At the outset of World War I, he tried to enlist in the army but was refused because of his poor health.
The war years
Known as Modì by the art world, but as Dedo to his friends, Modigliani was a handsome man, and attracted much female attention.
Women came and went until Beatrice Hastings entered his life. She stayed with him for almost two years, was the subject for several of his portraits, including Madame Pompadour, and the object of much of his drunken wrath.
Drunk, he was a bitter, angry person, looking for a fight as was depicted in the famous drawing by Marie Vassilieff. Sober, he was graciously timid and charming, would quote Dante Alighieri and recite poems from Lautreamont's book, Les Chants de Maldoror, a copy of which he always carried with him.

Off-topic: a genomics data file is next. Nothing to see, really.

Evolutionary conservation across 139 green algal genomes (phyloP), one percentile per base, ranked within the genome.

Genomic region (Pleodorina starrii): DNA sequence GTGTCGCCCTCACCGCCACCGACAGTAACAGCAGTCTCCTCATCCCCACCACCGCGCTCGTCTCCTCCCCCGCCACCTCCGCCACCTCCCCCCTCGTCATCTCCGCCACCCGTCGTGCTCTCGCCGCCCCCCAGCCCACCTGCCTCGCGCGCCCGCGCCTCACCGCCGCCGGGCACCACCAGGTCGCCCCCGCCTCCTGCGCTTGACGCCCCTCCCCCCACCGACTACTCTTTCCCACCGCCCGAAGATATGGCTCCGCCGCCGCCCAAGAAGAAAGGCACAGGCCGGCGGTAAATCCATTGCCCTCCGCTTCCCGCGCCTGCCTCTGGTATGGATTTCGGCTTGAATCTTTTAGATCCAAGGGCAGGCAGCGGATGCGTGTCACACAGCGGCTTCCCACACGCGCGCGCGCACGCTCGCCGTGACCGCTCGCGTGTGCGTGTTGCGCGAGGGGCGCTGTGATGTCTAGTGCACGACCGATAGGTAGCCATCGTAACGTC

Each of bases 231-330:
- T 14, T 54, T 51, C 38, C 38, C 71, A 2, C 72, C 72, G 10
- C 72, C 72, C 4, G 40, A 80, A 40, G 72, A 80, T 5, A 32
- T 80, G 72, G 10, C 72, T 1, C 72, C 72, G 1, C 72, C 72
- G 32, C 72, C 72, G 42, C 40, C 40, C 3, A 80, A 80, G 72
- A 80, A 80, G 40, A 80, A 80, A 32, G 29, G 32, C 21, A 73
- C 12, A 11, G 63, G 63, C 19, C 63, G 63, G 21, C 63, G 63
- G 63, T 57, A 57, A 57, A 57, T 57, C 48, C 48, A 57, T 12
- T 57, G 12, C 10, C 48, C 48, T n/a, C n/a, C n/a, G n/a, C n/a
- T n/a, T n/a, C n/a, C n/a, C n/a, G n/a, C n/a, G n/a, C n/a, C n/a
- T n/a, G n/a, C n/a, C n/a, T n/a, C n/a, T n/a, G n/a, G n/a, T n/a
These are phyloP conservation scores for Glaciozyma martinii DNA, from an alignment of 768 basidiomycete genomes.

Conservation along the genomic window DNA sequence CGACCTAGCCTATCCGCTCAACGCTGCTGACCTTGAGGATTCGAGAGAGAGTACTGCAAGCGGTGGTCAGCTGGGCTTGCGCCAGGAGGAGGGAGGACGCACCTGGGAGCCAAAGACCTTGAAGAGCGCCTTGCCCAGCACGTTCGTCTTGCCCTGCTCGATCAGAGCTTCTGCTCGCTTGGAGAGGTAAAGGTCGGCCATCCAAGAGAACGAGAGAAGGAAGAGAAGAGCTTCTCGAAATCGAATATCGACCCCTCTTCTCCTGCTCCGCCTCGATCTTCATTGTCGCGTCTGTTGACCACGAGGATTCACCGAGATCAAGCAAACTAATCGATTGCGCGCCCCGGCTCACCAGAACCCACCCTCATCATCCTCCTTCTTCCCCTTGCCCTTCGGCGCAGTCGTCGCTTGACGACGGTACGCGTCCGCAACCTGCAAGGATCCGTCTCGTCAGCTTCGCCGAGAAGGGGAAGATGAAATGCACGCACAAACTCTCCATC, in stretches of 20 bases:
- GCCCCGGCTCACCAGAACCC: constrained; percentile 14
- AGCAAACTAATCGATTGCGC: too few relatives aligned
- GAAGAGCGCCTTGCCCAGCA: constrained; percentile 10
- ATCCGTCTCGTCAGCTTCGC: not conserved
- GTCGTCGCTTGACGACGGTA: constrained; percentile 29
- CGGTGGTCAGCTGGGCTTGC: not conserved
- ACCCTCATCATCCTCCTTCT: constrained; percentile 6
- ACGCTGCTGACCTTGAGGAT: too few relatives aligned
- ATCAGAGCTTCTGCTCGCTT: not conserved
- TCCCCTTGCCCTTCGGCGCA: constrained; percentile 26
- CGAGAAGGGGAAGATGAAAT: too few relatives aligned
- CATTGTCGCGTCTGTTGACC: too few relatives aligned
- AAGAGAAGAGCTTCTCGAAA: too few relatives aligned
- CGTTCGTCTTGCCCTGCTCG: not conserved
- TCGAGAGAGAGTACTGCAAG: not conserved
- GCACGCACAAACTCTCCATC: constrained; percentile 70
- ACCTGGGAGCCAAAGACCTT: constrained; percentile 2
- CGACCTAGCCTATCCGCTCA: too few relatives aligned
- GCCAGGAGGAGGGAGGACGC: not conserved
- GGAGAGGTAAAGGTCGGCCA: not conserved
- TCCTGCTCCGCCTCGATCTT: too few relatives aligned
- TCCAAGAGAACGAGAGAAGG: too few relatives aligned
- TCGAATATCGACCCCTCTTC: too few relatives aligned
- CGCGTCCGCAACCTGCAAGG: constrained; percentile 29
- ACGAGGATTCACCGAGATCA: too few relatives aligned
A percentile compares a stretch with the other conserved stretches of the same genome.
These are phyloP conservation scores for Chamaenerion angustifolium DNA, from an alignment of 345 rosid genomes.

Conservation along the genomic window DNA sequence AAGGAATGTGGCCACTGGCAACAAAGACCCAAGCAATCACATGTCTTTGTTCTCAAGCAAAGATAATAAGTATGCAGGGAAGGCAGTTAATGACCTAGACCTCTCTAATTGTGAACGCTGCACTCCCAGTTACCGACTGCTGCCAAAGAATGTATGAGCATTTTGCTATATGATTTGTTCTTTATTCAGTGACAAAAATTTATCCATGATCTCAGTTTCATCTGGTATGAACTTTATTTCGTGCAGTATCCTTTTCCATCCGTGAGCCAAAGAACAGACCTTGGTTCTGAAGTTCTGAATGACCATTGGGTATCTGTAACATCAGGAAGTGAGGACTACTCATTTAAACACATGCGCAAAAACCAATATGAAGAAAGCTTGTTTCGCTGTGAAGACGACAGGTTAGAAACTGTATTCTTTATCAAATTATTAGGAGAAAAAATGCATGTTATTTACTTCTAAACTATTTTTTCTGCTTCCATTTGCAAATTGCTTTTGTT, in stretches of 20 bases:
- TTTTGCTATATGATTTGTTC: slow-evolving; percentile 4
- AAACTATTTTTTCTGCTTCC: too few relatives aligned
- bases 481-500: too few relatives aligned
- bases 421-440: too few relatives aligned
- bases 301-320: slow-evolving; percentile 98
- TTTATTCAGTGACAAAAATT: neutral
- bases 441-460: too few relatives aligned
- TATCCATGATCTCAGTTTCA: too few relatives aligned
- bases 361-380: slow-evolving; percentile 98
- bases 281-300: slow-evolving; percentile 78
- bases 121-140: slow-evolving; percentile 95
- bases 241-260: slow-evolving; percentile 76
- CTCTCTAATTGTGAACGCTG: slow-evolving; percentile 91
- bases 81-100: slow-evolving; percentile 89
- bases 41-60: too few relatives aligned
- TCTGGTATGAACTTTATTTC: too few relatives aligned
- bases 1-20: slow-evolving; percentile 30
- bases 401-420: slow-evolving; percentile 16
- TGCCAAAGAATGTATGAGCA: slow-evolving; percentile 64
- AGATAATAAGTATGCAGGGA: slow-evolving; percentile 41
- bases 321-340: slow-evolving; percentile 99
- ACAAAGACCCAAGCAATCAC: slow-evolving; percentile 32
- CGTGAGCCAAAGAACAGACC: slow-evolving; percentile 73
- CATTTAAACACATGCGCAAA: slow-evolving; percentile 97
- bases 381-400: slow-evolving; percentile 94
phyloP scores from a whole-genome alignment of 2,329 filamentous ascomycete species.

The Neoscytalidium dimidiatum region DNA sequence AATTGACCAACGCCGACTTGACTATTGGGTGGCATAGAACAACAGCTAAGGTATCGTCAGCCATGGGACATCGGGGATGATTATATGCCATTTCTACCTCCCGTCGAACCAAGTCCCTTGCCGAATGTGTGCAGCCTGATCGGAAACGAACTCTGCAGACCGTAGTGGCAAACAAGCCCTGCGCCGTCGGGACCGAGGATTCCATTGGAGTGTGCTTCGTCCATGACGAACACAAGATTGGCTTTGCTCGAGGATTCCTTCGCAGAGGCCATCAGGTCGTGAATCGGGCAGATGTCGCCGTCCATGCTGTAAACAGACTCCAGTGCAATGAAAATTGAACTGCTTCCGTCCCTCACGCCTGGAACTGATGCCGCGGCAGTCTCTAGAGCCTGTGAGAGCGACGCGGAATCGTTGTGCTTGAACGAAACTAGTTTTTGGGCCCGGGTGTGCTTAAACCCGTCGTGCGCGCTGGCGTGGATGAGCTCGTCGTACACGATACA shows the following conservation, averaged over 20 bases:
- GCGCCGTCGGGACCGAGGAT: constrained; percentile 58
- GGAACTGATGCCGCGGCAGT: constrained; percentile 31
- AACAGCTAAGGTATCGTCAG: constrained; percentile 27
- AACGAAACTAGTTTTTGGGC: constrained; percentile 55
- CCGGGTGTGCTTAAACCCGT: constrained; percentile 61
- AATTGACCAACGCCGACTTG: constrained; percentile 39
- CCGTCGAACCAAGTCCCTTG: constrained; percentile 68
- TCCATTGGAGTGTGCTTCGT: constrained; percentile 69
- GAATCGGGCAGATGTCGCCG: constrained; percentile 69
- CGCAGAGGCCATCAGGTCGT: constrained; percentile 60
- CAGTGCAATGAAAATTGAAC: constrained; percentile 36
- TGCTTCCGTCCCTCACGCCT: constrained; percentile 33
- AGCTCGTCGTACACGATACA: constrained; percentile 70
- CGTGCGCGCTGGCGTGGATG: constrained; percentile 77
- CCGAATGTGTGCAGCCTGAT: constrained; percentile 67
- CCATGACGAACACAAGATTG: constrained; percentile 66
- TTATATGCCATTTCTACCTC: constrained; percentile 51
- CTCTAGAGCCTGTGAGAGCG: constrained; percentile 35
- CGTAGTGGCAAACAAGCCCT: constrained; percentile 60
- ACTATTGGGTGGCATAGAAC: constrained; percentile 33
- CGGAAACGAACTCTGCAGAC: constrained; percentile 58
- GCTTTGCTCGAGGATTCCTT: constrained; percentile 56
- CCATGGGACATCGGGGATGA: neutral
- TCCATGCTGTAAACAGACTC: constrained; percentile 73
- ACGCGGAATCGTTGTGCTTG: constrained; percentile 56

When the British painter Nina Hamnett arrived in Montparnasse in 1914, on her first evening there the smiling man at the next table in the café introduced himself as Modigliani; painter and Jew. They became great friends.
In 1916, Modigliani befriended the Polish poet and art dealer Leopold Zborovski and his wife Anna. Modigliani painted them several times, charging only 10 francs "and a little alcohol" for a portrait.
The following summer, the Russian sculptor Chana Orloff introduced him to a beautiful 18-year-old art student named Jeanne Hébuterne who had posed for Foujita. From a conservative bourgeois background, Hébuterne was renounced by her devout Roman Catholic family for her liaison with the painter whom they saw as little more than a debauched derelict and, worse yet, a Jew. Despite her family, soon they were living together and although Hébuterne was the love of his life, their public scenes became more renowned than Modigliani's individual drunken exhibitions.